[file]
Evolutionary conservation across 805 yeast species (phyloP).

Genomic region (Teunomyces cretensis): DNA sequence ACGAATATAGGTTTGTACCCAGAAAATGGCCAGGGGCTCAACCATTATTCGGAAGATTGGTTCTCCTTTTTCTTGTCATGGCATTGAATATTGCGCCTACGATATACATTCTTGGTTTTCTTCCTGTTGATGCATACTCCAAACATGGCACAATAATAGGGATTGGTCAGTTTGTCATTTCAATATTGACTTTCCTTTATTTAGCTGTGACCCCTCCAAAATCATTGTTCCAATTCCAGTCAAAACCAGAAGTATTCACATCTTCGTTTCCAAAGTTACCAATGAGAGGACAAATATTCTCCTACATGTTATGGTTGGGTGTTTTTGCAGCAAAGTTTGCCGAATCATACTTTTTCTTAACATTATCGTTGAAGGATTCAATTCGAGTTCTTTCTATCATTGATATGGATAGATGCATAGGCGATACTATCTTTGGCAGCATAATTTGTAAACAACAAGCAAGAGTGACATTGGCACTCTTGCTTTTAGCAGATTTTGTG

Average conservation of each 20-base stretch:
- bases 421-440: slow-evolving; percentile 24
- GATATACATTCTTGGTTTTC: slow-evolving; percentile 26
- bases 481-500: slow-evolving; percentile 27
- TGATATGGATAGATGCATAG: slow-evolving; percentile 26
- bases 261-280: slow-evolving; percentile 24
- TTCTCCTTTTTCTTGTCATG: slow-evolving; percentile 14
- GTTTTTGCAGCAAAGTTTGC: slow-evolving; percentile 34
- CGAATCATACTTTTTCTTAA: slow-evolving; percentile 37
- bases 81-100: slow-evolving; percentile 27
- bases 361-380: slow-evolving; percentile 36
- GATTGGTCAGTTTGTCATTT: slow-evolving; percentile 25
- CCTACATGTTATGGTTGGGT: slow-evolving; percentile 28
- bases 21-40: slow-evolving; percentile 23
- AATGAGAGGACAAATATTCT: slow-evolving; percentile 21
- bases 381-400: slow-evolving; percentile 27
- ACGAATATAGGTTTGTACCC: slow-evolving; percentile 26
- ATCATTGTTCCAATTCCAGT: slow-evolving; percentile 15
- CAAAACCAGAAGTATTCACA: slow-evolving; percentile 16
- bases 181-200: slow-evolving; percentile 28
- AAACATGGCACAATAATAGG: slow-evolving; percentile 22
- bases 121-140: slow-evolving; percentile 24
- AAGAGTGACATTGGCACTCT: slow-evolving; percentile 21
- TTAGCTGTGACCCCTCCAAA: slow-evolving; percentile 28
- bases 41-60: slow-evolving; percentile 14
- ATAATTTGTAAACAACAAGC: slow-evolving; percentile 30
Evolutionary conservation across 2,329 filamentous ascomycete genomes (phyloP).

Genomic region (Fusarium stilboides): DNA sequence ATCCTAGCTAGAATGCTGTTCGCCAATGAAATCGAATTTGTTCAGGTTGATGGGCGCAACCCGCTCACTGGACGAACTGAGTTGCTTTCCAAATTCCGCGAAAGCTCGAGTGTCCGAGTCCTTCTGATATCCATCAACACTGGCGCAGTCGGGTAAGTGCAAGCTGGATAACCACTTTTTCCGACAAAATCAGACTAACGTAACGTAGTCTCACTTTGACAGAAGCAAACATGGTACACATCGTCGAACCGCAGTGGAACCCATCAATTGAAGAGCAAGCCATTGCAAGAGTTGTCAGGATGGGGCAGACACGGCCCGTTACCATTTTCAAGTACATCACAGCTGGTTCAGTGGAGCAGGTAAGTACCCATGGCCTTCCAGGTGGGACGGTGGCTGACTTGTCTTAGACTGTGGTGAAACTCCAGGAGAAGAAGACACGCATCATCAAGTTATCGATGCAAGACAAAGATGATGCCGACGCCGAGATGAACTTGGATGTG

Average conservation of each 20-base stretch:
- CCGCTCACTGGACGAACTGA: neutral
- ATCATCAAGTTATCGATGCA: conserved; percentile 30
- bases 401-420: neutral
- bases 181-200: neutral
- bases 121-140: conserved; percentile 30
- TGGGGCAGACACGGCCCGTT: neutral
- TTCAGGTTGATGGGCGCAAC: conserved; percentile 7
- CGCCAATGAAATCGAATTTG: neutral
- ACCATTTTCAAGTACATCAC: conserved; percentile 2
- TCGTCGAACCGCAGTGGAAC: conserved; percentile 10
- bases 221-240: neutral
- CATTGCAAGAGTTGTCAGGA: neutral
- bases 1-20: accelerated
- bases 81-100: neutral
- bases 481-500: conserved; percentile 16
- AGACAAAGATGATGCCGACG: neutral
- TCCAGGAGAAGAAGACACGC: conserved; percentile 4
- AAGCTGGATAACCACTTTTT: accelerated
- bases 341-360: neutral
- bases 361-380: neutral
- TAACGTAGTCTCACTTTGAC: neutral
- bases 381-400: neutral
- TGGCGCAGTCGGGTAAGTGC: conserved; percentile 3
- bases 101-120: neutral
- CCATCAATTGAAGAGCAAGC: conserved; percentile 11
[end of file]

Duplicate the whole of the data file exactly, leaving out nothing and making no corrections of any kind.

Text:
Evolutionary conservation across 805 yeast species (phyloP).

Genomic region (Teunomyces cretensis): DNA sequence ACGAATATAGGTTTGTACCCAGAAAATGGCCAGGGGCTCAACCATTATTCGGAAGATTGGTTCTCCTTTTTCTTGTCATGGCATTGAATATTGCGCCTACGATATACATTCTTGGTTTTCTTCCTGTTGATGCATACTCCAAACATGGCACAATAATAGGGATTGGTCAGTTTGTCATTTCAATATTGACTTTCCTTTATTTAGCTGTGACCCCTCCAAAATCATTGTTCCAATTCCAGTCAAAACCAGAAGTATTCACATCTTCGTTTCCAAAGTTACCAATGAGAGGACAAATATTCTCCTACATGTTATGGTTGGGTGTTTTTGCAGCAAAGTTTGCCGAATCATACTTTTTCTTAACATTATCGTTGAAGGATTCAATTCGAGTTCTTTCTATCATTGATATGGATAGATGCATAGGCGATACTATCTTTGGCAGCATAATTTGTAAACAACAAGCAAGAGTGACATTGGCACTCTTGCTTTTAGCAGATTTTGTG

Average conservation of each 20-base stretch:
- bases 421-440: slow-evolving; percentile 24
- GATATACATTCTTGGTTTTC: slow-evolving; percentile 26
- bases 481-500: slow-evolving; percentile 27
- TGATATGGATAGATGCATAG: slow-evolving; percentile 26
- bases 261-280: slow-evolving; percentile 24
- TTCTCCTTTTTCTTGTCATG: slow-evolving; percentile 14
- GTTTTTGCAGCAAAGTTTGC: slow-evolving; percentile 34
- CGAATCATACTTTTTCTTAA: slow-evolving; percentile 37
- bases 81-100: slow-evolving; percentile 27
- bases 361-380: slow-evolving; percentile 36
- GATTGGTCAGTTTGTCATTT: slow-evolving; percentile 25
- CCTACATGTTATGGTTGGGT: slow-evolving; percentile 28
- bases 21-40: slow-evolving; percentile 23
- AATGAGAGGACAAATATTCT: slow-evolving; percentile 21
- bases 381-400: slow-evolving; percentile 27
- ACGAATATAGGTTTGTACCC: slow-evolving; percentile 26
- ATCATTGTTCCAATTCCAGT: slow-evolving; percentile 15
- CAAAACCAGAAGTATTCACA: slow-evolving; percentile 16
- bases 181-200: slow-evolving; percentile 28
- AAACATGGCACAATAATAGG: slow-evolving; percentile 22
- bases 121-140: slow-evolving; percentile 24
- AAGAGTGACATTGGCACTCT: slow-evolving; percentile 21
- TTAGCTGTGACCCCTCCAAA: slow-evolving; percentile 28
- bases 41-60: slow-evolving; percentile 14
- ATAATTTGTAAACAACAAGC: slow-evolving; percentile 30
Evolutionary conservation across 2,329 filamentous ascomycete genomes (phyloP).

Genomic region (Fusarium stilboides): DNA sequence ATCCTAGCTAGAATGCTGTTCGCCAATGAAATCGAATTTGTTCAGGTTGATGGGCGCAACCCGCTCACTGGACGAACTGAGTTGCTTTCCAAATTCCGCGAAAGCTCGAGTGTCCGAGTCCTTCTGATATCCATCAACACTGGCGCAGTCGGGTAAGTGCAAGCTGGATAACCACTTTTTCCGACAAAATCAGACTAACGTAACGTAGTCTCACTTTGACAGAAGCAAACATGGTACACATCGTCGAACCGCAGTGGAACCCATCAATTGAAGAGCAAGCCATTGCAAGAGTTGTCAGGATGGGGCAGACACGGCCCGTTACCATTTTCAAGTACATCACAGCTGGTTCAGTGGAGCAGGTAAGTACCCATGGCCTTCCAGGTGGGACGGTGGCTGACTTGTCTTAGACTGTGGTGAAACTCCAGGAGAAGAAGACACGCATCATCAAGTTATCGATGCAAGACAAAGATGATGCCGACGCCGAGATGAACTTGGATGTG

Average conservation of each 20-base stretch:
- CCGCTCACTGGACGAACTGA: neutral
- ATCATCAAGTTATCGATGCA: conserved; percentile 30
- bases 401-420: neutral
- bases 181-200: neutral
- bases 121-140: conserved; percentile 30
- TGGGGCAGACACGGCCCGTT: neutral
- TTCAGGTTGATGGGCGCAAC: conserved; percentile 7
- CGCCAATGAAATCGAATTTG: neutral
- ACCATTTTCAAGTACATCAC: conserved; percentile 2
- TCGTCGAACCGCAGTGGAAC: conserved; percentile 10
- bases 221-240: neutral
- CATTGCAAGAGTTGTCAGGA: neutral
- bases 1-20: accelerated
- bases 81-100: neutral
- bases 481-500: conserved; percentile 16
- AGACAAAGATGATGCCGACG: neutral
- TCCAGGAGAAGAAGACACGC: conserved; percentile 4
- AAGCTGGATAACCACTTTTT: accelerated
- bases 341-360: neutral
- bases 361-380: neutral
- TAACGTAGTCTCACTTTGAC: neutral
- bases 381-400: neutral
- TGGCGCAGTCGGGTAAGTGC: conserved; percentile 3
- bases 101-120: neutral
- CCATCAATTGAAGAGCAAGC: conserved; percentile 11